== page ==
We met many Pearl neighbors who were frustrated by an inability to obtain information on the specific proposal, Portland’s development processes, and how to participate.  We wanted to provide a website that collected and disseminated information, and encouraged residents to come together and make their voices heard. 

Neighbors from the Pearl District, Goose Hollow, and the West End attended each of the Design Advice Request hearings to give testimony on a myriad of concerns including livability, sustainability, shadows cast on public spaces, and city design requirements that were not being met by the developer.  Participation in processes such as these can be time consuming, sometimes daunting, and frequently frustrating.  But it is only through this kind of public engagement that change occurs.  Along the way, we have been inspired by the successes of other grassroots neighborhood groups.  One of which tenaciously opposed pile driving, resulting in a quieter technique, and another that organized such a strong and unified opposition that they put a stop to the proposed rezoning that would allow development of a parking garage on a residential block of Goose Hollow, known as Block 7. 

Preserve the Pearl LLC formed to give voice to Pearl residents who were not being heard.  Although the initial impetus was Block 136, we have been actively involved in many other development issues in Portland, including advocating for changes in the West Quadrant Plan which proposes drastically raising building height limitations. 

Public participation in Portland’s development processes and legislation is critical.  Please join us.  Your support is greatly needed, and greatly appreciated.

Couldn't have said it better than...

Preserve the Pearl   LLC

What we're interested in

The mission of Preserve the Pearl LLC is to advocate for thoughtful and responsible development that protects the unique character of Portland’s neighborhoods.  Portland is beloved for its charm, which combines historic streets and buildings, progressive innovation, and human-scale livability.  All of these attributes draw new residents from around the United States and the world. 

​As Portland grows, we believe it is imperative to protect these priceless assets, because once they are gone, they are lost for good.  Preserve the Pearl LLC formed when a group of Pearl residents came together to oppose the development of a 15-story apartment tower proposed on the current site – known as Block 136 – of the Portland Northwest College of Art (PNCA).  Block 136 is one block from the designated historic district on NW 13th Avenue.  The tower would rise to three times the height of the surrounding low-rise buildings.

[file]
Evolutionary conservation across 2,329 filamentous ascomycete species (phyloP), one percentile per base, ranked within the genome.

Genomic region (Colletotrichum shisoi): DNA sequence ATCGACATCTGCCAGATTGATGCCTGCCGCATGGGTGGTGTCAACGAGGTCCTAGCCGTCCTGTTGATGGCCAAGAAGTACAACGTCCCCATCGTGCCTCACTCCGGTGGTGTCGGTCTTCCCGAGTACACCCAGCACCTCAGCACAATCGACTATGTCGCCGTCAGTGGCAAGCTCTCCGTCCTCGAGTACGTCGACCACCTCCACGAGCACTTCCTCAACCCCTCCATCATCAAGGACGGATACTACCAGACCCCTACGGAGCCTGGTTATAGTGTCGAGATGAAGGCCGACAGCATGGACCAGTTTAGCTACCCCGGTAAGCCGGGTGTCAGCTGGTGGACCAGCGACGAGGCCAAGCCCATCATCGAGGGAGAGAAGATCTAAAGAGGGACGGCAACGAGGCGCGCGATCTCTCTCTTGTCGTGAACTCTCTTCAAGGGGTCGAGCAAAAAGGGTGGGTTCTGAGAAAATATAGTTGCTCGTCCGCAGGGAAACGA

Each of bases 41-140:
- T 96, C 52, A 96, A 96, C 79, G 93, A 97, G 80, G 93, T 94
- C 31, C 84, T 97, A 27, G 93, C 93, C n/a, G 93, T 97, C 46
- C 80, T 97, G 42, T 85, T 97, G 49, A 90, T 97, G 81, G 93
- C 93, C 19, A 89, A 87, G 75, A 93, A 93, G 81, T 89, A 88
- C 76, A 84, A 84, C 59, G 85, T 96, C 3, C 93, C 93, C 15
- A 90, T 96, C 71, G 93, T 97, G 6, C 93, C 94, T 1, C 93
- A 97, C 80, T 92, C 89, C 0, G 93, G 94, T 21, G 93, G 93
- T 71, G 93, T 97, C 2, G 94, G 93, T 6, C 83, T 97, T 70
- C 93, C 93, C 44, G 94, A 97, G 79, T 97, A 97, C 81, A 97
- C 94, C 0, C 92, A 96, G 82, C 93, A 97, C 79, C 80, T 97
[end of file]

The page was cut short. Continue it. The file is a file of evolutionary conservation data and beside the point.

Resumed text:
What We’re Doing

Last fall, SRG Partnership co-founder Jon Schleuning received the 2014 Medal of Honor from the American Institute of Architects' Northwest & Pacific Region, awarded to architects who have demonstrated excellence in design, architectural education, or service to the profession while promoting public understanding of architects and architecture. Founded in 1972, SRG Partnership has distinguished itself over the decades with experience in both historic preservation and in new construction, with an emphasis on sustainability and research. SRG's projects usually aren't flashy, but they possess a timelessness and rigor that reflects the wisdom of Schleuning and a team including principals like Kent Duffy and Dennis Cusack.

SRG's offices overlook Pioneer Courthouse Square from a classic A.E. Doyle-designed building from the early 20th century. How does the urban setting outside your window reflect the kind of work you like to embrace as planner and architect?

It speaks to the power of mid-rise high density. You look at the differences between what’s happening in South Waterfront and what's happening in the earlier portions of the Pearl District. The  mid-rise high density allows me to sit here and see people's faces. This time of year you’ll start getting the guitarist on the corner or the bell-ringer for Christmas. You talk about connectivity. I practiced for a year and a half on the 16th floor of what was the Georgia Pacific building where you don’t have that kind of connectivity. When you talk about density from and urban point of view, the important part is you want not only this visual connectivity, but also the physical connectivity. If you have to walk 400 feet before you can turn 90 degrees, that’s not successful. You’ve got to be able to move laterally and be able to have greater choice. When you do that you’ve got shafts of light coming in, you’ve got some other view corridors. It’s not just about low-rise or high-rise or mid-rise. The density is the denominator that makes the urbanism.

Central City Plan and West Quadrant Plan

Development (new buildings in progress, zoning, height limitations, FAR)

​Demolition and infill

Preservation of historic buildings
​​Preservation of the unique character of Portland neighborhoods

Neighborhood Associations (how they function and interact with residents)

Livability and sustainability​